SAO PAULO (AP) — A Brazilian judge struck down an earlier court ruling to suspend messaging service WhatsApp in Latin America's biggest country for 72 hours, reactivating it on Tuesday, the day after it was shut down.
The ruling by Judge Ricardo Mucio Santana de Abreu Lima came just hours after another judge upheld an earlier judicial order suspending WhatsApp's services. The application was working again by Tuesday afternoon.
The suspension had gone into effect Monday shortly after it was ordered by Judge Marcel Maia Montalvao, in the northeastern state of Sergipe.
A court official in Sergipe said the suspension was ordered because WhatsApp has repeatedly failed to turn over information about its users for an investigation into drug trafficking and organized crime.
WhatsApp officials have estimated that the service is used by 100 million Brazilians.
"Yet again millions of innocent Brazilians are being punished because a court wants WhatsApp to turn over information we repeatedly said we don't have," the messaging service's CEO and co-founder Jan Koum said on his Facebook page after Montalvao's ruling. "We encrypt messages end-to-end on WhatsApp to keep people's information safe and secure, we also don't keep your chat history on our servers."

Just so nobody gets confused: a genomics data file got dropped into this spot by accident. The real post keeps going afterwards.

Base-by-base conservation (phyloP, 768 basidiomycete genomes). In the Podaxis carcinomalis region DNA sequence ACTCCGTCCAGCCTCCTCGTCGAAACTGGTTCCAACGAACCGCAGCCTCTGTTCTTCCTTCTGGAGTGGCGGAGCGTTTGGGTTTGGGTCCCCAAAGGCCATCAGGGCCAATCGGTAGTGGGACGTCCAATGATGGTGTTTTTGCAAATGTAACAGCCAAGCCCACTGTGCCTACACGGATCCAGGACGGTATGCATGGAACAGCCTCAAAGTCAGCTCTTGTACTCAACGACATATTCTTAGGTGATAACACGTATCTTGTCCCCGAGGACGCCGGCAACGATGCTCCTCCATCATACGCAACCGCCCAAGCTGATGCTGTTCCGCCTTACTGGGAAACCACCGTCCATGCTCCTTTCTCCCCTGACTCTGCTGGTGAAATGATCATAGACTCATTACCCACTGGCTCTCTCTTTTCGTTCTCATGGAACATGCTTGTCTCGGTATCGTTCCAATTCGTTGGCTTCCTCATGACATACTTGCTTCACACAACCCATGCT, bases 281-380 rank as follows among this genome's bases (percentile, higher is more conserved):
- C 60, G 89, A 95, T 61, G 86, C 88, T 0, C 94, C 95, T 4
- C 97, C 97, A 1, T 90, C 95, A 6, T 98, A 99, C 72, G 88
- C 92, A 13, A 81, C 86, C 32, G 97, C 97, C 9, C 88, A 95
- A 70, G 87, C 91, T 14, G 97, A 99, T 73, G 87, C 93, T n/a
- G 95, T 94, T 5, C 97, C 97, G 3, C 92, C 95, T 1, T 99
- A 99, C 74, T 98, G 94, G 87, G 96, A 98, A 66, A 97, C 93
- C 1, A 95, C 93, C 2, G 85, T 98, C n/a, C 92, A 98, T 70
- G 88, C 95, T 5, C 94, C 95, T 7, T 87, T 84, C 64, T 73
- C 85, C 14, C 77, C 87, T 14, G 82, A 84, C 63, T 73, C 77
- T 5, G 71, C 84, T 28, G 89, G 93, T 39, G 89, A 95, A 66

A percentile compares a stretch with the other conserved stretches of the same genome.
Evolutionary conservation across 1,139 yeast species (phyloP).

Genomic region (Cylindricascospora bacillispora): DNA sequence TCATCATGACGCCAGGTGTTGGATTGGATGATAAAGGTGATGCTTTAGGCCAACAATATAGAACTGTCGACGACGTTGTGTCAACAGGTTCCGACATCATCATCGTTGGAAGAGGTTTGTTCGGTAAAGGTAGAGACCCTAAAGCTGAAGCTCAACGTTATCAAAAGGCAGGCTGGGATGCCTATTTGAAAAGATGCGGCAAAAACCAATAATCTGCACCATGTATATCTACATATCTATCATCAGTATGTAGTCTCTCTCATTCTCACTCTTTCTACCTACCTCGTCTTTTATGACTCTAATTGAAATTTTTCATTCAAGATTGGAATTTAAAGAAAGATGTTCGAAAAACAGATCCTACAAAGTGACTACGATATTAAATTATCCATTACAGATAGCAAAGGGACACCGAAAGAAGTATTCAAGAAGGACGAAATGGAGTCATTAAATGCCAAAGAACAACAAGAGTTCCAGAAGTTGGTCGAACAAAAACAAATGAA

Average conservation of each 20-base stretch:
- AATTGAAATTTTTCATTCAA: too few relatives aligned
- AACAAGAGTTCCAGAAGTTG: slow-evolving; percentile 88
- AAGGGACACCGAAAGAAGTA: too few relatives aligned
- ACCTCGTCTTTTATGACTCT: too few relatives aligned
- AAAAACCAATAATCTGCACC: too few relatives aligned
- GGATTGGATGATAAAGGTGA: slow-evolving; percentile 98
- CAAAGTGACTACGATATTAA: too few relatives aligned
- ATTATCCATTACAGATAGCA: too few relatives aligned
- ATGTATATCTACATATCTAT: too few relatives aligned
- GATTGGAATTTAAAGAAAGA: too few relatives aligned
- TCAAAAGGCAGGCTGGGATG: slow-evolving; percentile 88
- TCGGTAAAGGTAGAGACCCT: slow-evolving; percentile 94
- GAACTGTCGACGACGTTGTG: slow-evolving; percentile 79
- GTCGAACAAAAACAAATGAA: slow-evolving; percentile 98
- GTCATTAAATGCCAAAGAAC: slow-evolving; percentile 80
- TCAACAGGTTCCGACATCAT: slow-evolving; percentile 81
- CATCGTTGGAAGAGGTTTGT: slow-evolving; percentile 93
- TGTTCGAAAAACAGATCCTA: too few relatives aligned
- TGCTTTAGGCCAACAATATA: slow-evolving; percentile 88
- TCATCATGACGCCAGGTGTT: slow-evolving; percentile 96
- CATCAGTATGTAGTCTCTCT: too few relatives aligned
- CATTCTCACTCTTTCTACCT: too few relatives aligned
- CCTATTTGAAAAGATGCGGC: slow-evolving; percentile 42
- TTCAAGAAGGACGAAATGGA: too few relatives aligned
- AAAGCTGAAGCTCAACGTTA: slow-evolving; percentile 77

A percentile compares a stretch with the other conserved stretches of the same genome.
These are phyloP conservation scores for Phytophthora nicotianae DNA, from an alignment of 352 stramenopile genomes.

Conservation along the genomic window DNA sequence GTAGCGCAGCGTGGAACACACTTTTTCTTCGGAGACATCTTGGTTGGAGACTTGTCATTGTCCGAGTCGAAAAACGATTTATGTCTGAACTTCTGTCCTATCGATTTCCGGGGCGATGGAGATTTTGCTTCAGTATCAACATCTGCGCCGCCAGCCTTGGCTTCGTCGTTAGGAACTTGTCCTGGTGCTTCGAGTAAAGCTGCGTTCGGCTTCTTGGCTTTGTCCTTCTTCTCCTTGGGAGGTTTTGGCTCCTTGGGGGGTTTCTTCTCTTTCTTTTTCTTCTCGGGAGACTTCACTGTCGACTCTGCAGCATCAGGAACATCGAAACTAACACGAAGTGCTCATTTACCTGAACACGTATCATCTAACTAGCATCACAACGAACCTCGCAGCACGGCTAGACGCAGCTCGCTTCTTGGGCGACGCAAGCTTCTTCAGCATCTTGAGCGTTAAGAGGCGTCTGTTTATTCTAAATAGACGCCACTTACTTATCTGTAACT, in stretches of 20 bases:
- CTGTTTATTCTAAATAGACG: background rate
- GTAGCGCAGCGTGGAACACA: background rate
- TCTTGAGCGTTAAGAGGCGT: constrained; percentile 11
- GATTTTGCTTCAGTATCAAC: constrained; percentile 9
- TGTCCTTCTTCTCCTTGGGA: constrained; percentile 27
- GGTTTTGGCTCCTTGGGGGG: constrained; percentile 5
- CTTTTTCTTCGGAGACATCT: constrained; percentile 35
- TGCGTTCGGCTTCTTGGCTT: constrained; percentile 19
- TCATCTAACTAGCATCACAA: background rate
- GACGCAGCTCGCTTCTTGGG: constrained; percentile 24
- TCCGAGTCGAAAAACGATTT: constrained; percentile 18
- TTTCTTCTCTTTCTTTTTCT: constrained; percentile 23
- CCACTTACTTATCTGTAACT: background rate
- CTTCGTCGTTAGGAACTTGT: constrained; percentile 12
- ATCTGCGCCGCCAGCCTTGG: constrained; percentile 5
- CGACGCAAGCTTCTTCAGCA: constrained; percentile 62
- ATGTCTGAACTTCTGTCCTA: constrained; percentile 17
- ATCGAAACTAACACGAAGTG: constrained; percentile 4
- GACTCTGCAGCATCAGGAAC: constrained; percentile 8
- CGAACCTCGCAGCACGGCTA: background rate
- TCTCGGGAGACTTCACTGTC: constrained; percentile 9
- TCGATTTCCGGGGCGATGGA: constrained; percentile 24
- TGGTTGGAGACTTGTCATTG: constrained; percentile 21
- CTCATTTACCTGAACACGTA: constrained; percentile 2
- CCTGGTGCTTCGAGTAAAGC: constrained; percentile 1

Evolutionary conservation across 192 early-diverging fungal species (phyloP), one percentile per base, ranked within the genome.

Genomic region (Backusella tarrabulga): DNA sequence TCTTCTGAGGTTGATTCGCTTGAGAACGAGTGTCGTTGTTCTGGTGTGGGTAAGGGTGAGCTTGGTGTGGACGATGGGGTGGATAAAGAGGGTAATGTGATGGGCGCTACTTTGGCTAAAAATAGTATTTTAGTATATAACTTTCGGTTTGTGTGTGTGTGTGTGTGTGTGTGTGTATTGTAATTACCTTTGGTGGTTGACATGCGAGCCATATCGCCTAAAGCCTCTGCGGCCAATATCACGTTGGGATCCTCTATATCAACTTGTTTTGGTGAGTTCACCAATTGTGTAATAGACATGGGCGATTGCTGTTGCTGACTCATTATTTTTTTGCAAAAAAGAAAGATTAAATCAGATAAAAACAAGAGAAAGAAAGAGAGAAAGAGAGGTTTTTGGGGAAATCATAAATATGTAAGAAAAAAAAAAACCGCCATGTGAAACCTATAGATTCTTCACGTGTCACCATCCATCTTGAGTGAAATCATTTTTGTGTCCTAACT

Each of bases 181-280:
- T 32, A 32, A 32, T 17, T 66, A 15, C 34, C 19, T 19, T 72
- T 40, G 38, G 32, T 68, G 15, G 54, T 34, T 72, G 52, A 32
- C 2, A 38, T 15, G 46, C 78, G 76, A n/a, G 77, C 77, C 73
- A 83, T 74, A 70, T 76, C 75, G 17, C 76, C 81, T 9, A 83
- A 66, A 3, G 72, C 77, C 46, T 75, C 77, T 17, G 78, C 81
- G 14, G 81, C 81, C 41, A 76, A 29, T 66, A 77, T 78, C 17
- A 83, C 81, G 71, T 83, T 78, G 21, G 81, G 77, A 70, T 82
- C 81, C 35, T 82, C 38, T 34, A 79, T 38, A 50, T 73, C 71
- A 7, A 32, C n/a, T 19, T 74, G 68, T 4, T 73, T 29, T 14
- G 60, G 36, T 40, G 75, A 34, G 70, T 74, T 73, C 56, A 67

"We have no intention of compromising the security of our billion users around the world," he added.
Montalvao's suspension was the latest chapter in a dispute between Brazilian law enforcement and Facebook, which bought WhatsApp in 2014.
Calls to Facebook's offices in Sao Paulo went unanswered on Tuesday.
In March, Facebook's most senior representative in Latin America was detained in Sao Paulo and held overnight.
At the time, a spokeswoman for federal police in Sergipe, Monica Horta, said investigators had requested content from a WhatsApp messaging group as well as other data, including geolocation. Investigators first contacted WhatsApp several months earlier but hadn't received a response, Horta said.
Brazilian authorities also clashed with Facebook in December, when a judicial order forced telecoms to block WhatsApp for about 12 hours over its alleged refusal to cooperate with a police inquiry.
Facebook CEO Mark Zuckerberg at the time said he was "stunned" by the "extreme decision